Foreign Countries that Use the U.S. Dollar
Did you know that there are numerous locations around the world that accept the U.S. dollar as the legal tender? The dollar has become the foundation of economies outside the confines of American soil. Territories and countries throughout the Caribbean, Africa, the Pacific, and South America have adopted the dollar to strengthen and solidify their financial situations. If you are headed to one of these destinations, you can skip the conversion rates and exchange fees.
Over Twenty Countries and Territories Have Adopted the USD into their Economies
The U.S. dollar serves as the official currency for more than ten countries and is integrated with the economies of over twenty territories and nations on a daily basis. Sorting out exchange rates on the fly or trying to decipher the value of that stack of blue and red bills you've just been handed back as change becomes a non-issue.
Nations that Use the U.S. Dollar as an Official Currency:
British Virgin Islands. This island chain a short sail away from the U.S. Virgin Islands, has taken on its neighbor’s currency since 1959.
Ecuador. This South American nation ditched the Sucre in 2000 in favor of the U.S. dollar following a financial crisis. Now it’s a lot easier for American visitors to price out Galapagos excursions and to buy souvenirs in Quito’s artisanal markets.
Turks and Caicos. Another British Overseas Territory to adopt the US$ as it's official currency, Turks and Caicos have followed along with the BVI’s to circulate dollars instead of GBP.
El Salvador. Shortly after Ecuador, El Salvador instituted the U.S. dollar as its official currency in 2001 to combat financial destabilization. The dollarization of El Salvador has curbed hyperinflation that has affected some of its Latin American neighbors, and low prices keep luring bold travelers to this parlous nation.
Caribbean Netherlands. Following the dissolution of the Netherlands Antilles. The islands of Bonaire, Sint Eustatius, and Saba introduced the dollar as their official currency in 2011, when they collectively became the Caribbean Netherlands. While other neighboring Dutch colonized islands like Aruba and Curacao have their own currencies, these small “special municipalities” chose to be backed by the dollar instead of the euro.
Zimbabwe. US dollars are widely accepted across Africa, but Zimbabwe is the first country on the continent to adopt them as an official currency after a massive hyperinflation crisis in the mid-2000s. To further complicate things, Zimbabwe also made Euros, Yuan, Pound Sterling, Rand, and a few other local currencies official alongside the dollar. While U.S. dollars are the most widely used, Zimbabwe ran out of greenbacks in 2016 and is now printing its own version tied to the US$. Either way, if you find yourself on safari, you’ll have no problem finding someone to accept your bucks.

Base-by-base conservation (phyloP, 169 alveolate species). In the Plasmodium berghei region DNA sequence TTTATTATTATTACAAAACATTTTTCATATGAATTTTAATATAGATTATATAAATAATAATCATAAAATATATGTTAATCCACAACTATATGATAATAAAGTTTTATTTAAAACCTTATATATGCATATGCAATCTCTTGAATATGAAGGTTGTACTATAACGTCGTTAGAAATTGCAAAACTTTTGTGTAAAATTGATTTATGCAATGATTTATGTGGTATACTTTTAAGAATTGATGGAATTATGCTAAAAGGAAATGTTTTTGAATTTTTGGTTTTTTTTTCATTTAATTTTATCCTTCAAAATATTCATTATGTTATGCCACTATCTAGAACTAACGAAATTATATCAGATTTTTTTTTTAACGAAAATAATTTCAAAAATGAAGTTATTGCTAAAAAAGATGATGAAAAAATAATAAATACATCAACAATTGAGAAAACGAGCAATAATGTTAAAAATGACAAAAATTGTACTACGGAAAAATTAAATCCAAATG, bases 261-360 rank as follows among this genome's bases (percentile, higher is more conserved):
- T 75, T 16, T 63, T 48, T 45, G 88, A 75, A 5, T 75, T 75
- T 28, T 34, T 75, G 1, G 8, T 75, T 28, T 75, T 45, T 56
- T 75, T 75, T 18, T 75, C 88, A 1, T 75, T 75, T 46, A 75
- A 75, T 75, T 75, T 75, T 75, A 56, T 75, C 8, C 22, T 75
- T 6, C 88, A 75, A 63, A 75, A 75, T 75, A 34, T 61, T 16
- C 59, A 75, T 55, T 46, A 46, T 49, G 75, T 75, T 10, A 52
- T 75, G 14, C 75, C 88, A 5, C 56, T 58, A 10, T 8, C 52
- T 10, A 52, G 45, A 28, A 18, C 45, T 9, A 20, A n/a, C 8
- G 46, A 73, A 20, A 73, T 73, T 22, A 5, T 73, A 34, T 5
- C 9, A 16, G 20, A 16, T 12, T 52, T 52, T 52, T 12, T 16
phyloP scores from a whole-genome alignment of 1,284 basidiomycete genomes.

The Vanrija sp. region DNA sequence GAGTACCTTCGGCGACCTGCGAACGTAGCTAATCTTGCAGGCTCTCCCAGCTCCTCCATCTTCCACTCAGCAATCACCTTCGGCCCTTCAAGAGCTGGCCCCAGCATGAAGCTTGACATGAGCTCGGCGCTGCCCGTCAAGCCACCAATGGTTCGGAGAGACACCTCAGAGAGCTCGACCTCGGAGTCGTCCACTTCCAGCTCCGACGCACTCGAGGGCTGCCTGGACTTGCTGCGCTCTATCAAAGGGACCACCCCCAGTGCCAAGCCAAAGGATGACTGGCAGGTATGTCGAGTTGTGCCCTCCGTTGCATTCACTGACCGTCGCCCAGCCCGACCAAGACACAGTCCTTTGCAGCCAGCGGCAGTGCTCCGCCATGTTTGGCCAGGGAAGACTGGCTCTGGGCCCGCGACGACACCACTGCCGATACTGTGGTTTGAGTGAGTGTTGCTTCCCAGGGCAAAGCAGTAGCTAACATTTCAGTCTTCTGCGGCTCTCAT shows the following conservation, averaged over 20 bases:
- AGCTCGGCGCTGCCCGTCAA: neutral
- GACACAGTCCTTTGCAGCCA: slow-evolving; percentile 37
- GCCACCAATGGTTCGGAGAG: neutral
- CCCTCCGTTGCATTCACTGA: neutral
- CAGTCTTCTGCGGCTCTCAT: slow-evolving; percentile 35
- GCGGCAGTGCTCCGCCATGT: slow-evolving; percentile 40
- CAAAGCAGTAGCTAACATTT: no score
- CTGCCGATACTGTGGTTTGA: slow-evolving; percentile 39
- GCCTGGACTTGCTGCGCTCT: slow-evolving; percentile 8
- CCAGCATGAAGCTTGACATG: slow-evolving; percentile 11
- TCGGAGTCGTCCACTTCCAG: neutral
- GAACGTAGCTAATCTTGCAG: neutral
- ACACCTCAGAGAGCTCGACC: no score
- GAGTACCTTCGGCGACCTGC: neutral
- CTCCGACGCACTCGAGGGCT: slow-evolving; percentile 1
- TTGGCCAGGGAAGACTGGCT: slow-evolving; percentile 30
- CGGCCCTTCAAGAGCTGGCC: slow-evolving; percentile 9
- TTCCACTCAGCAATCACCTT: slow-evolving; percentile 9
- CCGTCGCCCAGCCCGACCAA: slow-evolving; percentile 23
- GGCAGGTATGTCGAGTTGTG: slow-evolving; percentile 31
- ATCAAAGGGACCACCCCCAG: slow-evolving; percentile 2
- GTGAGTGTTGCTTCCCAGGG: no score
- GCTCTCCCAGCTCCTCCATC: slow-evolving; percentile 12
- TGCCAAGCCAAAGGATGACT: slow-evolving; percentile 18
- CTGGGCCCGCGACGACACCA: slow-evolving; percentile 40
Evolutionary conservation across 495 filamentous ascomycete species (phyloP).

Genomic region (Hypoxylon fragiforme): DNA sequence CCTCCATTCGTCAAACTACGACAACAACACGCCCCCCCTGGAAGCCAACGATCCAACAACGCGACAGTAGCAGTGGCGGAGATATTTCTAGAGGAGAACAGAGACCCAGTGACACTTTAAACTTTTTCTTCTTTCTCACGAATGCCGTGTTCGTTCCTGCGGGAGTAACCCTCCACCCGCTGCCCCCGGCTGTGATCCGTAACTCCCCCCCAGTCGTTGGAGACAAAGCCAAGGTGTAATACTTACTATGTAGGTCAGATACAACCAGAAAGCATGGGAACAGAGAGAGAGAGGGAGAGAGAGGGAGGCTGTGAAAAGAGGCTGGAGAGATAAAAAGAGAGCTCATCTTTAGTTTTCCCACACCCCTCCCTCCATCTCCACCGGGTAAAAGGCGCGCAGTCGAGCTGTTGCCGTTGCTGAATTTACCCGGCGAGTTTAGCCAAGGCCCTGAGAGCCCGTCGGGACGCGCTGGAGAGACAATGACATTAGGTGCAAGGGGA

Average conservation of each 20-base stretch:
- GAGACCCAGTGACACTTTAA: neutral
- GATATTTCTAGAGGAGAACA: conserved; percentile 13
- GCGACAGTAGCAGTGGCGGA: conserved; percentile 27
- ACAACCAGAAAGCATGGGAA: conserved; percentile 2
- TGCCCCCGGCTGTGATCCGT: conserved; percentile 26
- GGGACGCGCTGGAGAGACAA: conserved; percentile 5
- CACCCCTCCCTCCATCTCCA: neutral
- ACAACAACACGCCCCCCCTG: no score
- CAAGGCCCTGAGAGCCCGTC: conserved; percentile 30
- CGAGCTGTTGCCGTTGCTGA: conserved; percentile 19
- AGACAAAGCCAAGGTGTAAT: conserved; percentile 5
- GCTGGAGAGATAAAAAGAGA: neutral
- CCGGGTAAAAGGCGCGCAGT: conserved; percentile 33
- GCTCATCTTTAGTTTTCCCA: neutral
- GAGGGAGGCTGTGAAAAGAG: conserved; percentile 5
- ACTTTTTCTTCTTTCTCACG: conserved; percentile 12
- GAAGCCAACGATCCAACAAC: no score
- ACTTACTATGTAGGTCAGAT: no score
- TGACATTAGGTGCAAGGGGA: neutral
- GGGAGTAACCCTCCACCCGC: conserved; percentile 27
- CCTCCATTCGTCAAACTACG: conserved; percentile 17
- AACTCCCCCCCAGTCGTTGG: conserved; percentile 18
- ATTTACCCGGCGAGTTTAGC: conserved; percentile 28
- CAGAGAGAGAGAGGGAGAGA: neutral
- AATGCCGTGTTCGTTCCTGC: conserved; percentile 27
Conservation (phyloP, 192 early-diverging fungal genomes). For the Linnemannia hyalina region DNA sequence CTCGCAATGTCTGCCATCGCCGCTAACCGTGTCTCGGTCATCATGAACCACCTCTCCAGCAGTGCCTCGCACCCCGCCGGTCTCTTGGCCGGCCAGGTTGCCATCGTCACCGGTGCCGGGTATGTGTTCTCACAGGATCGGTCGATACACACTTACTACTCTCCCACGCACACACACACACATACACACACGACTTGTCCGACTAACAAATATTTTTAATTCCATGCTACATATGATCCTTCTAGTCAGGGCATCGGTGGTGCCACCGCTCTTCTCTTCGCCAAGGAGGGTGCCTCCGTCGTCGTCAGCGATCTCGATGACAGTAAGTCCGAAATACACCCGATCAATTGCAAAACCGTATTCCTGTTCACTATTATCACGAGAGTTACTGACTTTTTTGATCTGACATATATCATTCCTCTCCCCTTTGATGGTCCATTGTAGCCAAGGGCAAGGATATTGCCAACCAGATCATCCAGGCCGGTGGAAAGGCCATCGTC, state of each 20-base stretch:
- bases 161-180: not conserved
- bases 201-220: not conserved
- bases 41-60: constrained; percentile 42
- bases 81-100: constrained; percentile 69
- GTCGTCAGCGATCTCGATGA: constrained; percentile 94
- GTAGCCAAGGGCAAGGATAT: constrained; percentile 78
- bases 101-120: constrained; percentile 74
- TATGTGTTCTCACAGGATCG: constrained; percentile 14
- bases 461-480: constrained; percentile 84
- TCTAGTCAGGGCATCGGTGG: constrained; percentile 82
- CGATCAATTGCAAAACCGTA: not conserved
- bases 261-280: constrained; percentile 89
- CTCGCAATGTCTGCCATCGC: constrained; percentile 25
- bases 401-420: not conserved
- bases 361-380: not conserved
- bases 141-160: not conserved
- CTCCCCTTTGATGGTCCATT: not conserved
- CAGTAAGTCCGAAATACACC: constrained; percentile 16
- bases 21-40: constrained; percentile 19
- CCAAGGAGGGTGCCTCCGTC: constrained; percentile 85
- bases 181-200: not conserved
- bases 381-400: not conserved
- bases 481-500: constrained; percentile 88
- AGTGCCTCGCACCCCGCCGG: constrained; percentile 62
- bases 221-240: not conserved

Other nations that officially use US$ as currency: East Timor, Marshall Islands, Federated States of Micronesia, and Palau.
Territories of the United States where the USD is the Official Currency of: Puerto Rico, Guam, U.S. Virgin Islands, American Samoa, and Northern Mariana Islands
Nations that Use U.S. Dollars Alongside their Official Currency:
Bahamas. Pegged to the U.S. Dollar one-to-one, the Bahamian Dollar is basically a mirror image to its offshore neighbor. As a cruise ship haven for Americans, sometimes you’ll be hard pressed to even see some Bahamian notes in circulation amongst all the green. However, you may end up leaving with a pocketful of colorful and odd shaped coinage featuring starfish, pineapples, and other Bahamian-related objects.
Panama. Despite accepting dollars since 1904, Panama still hasn't given up the Balboa as one of its official currencies. The USD is recognized as legal tender and Panama is the second country in North America to be a dollarized economy. Essentially, the paper US dollar is the day-to-day currency as Balboas only consist of coins that mimic the size and shape of American change. Balboas and US$ trade at a 1:1 ratio.
Barbados. Permanently fixed at a 2:1 ratio, you’ll get two Barbadian dollars for every one U.S. dollar. Almost every establishment will take US$, but smaller and newer notes are preferred. If paying with US cash, only bills will be accepted, and you'll always receive change in Bds$. Leaving you with a wallet full of mixed currencies that can be helpful when it comes to tipping or purchasing smaller items.
Belize. There’s nothing fishy about spending US$ in this scuba and snorkel paradise. Like Barbados, Belize pegs its local Dollar at two-to-one of the American Dollar. With most prices being listed in both denominations on menus and other items for purchase. U.S. dollars will be accepted nearly everywhere, given that they are in quality condition, however coinage from the States generally won't be taken. BZD notes will often be handed back as change, but if you ask for it in US$, most places will oblige.
Costa Rica. While most Costa Rican’s will graciously accept US$ and you’ll often find prices listed in dollars alongside the official Colón. The two currencies aren’t fixed to each other. Therefore, you can’t always expect an easy exchange or to receive exact change if you choose to pay in US$. As with most countries that accept U.S. dollars alongside their own currencies, leave the large bills at home and take along crisp tens and fivers to make purchases easier.
Other nations that widely accept USD alongside local currency: Cambodia, Liberia, Nicaragua, Myanmar, and Somalia.